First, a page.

Yet new apartment building are being supplied at anything like the same rate as they were only three years ago. 

The latest figures for the September quarter reported another huge decline in construction work done in New South Wales and Victoria, perhaps in part due to lockdowns. 

The construction cycle can take 5 to 10 years to work its way through, such is the lead time and lag associated with the dwelling approval process, pre-sales, through to the construction phase and completion.

Bookmark this one: a surprise apartment shortage in Sydney and south-east Queensland by the end of next year?

Engineering to the rescue

Despite the decline in attached dwelling construction, overall construction held up well in Q3, despite the lockdowns, at $54 billion (only -0.3 per cent for the quarter). 

The better-than-feared result was partly thanks to engineering and infrastructure work continuing in Victoria. 

BIP Show!

BIP Show

I'll be on the BIP Show this week with Paul Colgan, James Whelan, and Ken Veksler, talking about how far interest rates might rise in Australia through this cycle and when, and the related impact on housing...and a whole load of other stuff as well.

Tune in on Friday...don't miss it!

Investing beyond your own backyard

Borderless investing

I discussed investing beyond your own backyard with SPI on this short podcast here:

Tuesday 23 November 2021

Mortgage stress plunges to all-time low

Stress dissipates

As many of us have been pointing out for 18 stress is actually at record low levels, across the borrowing cohorts.

Source: Roy Morgan Research

It makes absolute sense, of course.

Household incomes have increased, mortgage rates fell to record lows, and households are sitting on a record war chest of cash and deposits. 

Why wouldn't stress be low for most borrowers?

Monday 22 November 2021

The end of boom conditions

Flood of auctions

SQM's auctions tally for this week confirms the end of boom conditions for Melbourne and Sydney.

Sydney has over 1,700 auctions scheduled for the week, which will begin to separate the wheat from the chaff in terms of property desirability.

Melbourne has almost 2,000 auctions scheduled across the week. 

Source: SQM Research

Brisbane is still running hot to trot. 

4 reasons models don't point to 30pc declines

Housing hype

There's been some lively debate about whether the prospect of the cash rate rising from close to 0 per cent to around 1 per cent would inexplicably see the housing market 'crap its pants', for want of a better idiom. 

Intuitively, this doesn't seem remotely likely, given what's happened to interest payments over the past dozen years.

That's my top-line take, regional variances notwithstanding.

Melbourne price growth is actually cooling, Perth has already flattened out, and Sydney's surge in listings is also calming things down a bit.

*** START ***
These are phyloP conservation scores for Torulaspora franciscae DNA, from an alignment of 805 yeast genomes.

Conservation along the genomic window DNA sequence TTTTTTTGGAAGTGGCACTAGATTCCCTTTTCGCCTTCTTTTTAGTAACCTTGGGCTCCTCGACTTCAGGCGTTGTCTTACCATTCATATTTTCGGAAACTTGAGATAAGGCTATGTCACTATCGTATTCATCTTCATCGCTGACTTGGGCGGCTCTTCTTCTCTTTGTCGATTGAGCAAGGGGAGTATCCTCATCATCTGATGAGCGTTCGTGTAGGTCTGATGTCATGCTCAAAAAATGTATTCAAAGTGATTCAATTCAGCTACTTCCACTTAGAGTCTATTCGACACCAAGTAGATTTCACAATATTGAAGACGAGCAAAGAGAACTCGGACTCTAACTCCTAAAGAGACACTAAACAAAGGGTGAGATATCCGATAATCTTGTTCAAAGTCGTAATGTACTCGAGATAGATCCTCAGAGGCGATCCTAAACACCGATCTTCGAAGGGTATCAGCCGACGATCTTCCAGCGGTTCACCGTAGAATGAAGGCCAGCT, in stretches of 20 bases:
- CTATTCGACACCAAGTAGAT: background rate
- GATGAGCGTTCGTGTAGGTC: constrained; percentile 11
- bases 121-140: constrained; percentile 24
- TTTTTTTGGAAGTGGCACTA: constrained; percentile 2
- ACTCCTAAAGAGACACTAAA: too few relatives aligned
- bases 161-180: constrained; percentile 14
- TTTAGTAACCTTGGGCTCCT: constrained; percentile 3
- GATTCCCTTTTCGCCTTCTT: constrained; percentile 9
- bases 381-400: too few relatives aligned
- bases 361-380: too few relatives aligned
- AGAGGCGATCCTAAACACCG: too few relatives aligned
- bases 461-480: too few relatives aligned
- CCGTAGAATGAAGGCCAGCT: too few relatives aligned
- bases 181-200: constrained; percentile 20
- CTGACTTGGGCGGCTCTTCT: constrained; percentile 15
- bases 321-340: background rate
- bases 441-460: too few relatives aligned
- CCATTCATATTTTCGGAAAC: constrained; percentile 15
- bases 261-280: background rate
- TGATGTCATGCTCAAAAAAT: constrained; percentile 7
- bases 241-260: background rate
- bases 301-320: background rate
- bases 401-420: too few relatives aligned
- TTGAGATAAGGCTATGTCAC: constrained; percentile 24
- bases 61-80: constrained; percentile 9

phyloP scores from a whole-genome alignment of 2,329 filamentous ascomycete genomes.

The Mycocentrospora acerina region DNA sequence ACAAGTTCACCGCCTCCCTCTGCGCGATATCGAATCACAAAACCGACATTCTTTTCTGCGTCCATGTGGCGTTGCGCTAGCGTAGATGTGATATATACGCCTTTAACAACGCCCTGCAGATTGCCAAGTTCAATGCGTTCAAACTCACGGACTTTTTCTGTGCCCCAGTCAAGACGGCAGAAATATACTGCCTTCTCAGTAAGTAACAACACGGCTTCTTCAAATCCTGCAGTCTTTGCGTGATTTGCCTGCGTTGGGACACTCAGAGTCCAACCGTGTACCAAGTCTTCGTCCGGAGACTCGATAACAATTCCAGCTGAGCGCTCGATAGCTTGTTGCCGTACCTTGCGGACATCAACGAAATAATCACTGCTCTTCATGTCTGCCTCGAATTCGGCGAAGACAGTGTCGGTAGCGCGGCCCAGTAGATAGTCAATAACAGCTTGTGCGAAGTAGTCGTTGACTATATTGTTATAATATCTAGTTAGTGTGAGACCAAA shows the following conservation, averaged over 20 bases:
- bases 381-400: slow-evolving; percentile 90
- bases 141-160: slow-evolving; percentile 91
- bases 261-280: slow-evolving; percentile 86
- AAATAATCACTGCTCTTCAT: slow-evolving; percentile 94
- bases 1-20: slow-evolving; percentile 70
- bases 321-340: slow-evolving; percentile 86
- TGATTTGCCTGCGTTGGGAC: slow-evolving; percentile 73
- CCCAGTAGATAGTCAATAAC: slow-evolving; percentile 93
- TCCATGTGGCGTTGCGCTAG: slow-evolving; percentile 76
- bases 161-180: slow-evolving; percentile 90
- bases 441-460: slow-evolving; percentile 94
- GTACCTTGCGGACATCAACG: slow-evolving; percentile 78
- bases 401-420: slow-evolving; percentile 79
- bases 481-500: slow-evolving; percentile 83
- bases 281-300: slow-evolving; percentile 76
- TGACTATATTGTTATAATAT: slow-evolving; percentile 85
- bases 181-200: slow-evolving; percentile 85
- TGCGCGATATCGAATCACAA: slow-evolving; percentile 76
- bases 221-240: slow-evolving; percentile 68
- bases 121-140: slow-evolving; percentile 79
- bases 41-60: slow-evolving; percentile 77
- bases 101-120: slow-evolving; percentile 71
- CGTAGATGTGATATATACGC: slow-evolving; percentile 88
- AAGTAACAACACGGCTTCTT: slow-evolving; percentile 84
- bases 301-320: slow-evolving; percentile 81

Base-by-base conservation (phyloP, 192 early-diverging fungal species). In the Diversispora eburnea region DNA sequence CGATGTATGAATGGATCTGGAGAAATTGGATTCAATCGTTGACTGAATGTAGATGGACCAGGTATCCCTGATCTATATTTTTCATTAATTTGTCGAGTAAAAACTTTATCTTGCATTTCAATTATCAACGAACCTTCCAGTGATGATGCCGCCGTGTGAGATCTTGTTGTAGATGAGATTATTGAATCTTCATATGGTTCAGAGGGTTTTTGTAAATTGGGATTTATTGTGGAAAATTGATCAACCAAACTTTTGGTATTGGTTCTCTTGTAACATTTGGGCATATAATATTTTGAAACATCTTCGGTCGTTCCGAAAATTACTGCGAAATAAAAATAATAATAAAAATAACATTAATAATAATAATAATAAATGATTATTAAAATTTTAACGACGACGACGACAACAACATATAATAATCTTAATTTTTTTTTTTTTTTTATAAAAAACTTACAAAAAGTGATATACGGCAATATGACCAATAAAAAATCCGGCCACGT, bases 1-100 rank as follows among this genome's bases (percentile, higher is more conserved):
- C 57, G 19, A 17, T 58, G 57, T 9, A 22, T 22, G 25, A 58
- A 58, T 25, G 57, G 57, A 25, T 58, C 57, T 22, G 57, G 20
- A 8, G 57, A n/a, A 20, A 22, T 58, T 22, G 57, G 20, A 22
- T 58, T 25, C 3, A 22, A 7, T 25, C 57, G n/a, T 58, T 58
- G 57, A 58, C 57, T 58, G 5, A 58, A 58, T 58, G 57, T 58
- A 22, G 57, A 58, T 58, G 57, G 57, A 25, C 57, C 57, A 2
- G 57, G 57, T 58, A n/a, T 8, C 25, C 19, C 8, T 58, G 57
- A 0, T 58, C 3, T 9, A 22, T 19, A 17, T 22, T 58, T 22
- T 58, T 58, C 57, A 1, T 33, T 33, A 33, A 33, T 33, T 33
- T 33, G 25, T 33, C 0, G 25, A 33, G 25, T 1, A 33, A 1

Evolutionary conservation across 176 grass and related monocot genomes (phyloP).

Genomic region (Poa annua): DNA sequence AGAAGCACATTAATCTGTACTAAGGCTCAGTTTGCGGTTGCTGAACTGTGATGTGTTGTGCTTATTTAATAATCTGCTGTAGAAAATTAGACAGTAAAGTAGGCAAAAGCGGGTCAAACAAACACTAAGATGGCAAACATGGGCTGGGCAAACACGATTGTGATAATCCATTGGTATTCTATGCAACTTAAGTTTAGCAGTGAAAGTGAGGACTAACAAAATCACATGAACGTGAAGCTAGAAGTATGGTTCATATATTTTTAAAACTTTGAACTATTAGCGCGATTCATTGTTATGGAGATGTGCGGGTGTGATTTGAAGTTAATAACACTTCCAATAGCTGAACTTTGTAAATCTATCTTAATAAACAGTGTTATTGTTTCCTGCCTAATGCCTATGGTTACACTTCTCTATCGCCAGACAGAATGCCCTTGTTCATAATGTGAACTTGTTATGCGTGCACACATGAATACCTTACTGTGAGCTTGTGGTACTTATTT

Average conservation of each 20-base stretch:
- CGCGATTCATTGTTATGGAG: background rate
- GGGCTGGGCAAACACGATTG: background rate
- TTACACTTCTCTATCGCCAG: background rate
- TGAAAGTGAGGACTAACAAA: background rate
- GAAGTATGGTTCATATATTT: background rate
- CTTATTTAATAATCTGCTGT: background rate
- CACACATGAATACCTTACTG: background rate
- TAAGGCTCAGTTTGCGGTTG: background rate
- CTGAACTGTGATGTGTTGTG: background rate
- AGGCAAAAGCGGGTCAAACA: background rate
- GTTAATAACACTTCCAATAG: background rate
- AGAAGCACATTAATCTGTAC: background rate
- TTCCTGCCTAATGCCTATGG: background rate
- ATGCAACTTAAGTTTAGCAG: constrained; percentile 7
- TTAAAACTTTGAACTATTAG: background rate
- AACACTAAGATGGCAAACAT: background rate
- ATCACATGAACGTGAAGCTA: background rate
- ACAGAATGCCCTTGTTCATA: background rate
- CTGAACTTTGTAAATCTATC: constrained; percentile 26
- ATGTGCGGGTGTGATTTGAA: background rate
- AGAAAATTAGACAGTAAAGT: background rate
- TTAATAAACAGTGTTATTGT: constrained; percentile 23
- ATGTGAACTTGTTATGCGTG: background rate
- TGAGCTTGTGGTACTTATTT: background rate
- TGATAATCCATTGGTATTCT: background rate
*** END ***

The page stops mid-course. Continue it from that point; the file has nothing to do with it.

In Brisbane, though, as we have clearly seen on the ground, price growth has actually been accelerating, and Adelaide is also flying. 

Of course prices will necessarily drop by a few per cent from their nominal peaks - whenever they prove to be - as they always will (almost by definition in a low inflation environment). 

But nationally and in nominal terms, prices won't be falling any lower than today's levels, in my opinion.

4 factors from housing market models

That's my take, anyway.

But what do the Reserve Bank discussion paper modellers themselves say about the prospects of a 30 per cent crash due to rising interest rates?

Well, clearly not, notes Trent Saunders, co-author of a key paper modelling Australian housing prices.

Here are four reasons why. 

Firstly, because inflation is exogenous in the research discussion paper model, so modelling estimates are based upon changes in real rates.

Were inflation expectations were to move materially higher, therefore, then any related impact on housing prices would correspondingly be lessened. 

Given the model was used in 2019 to isolate the impact of lower real rates, it doesn't make sense to translate estimates across to forecasts today, given that the context is not the same. 

Secondly, the response of prices in the housing market model is non-linear, notes Saunders; so logically interest rate cuts should've had a greater impact as rates approached zero. 

Thirdly, any impact on housing prices would be relative to baseline forecasts.

Thus, if forecasts were for housing prices to increase by, say, 2 per cent per annum, then only relative to these forecasts would the impact on prices be seen.

Fourthly, and moreover, as we discussed in a recent article, such dramatic predictions or a crunch would need to assume no other change in macro variables, which is clearly unrealistic. 

Improving economic conditions

In reality, in my opinion, we should be expecting employment growth and population growth to come roaring back over the next couple of years, comfortably offsetting even a potential 1 per cent increase in interest rates.

We also might expect hikes to the cash rate to be delivered in a considered and gradual manner, even if funding costs are rising. 

We discussed some of these variables such as employment growth, the immigration reboot, fierce competition between lenders, low out-of-pocket expenses, and the ability of households to absorb higher repayments comfortably in this recent article here (or click on the image below):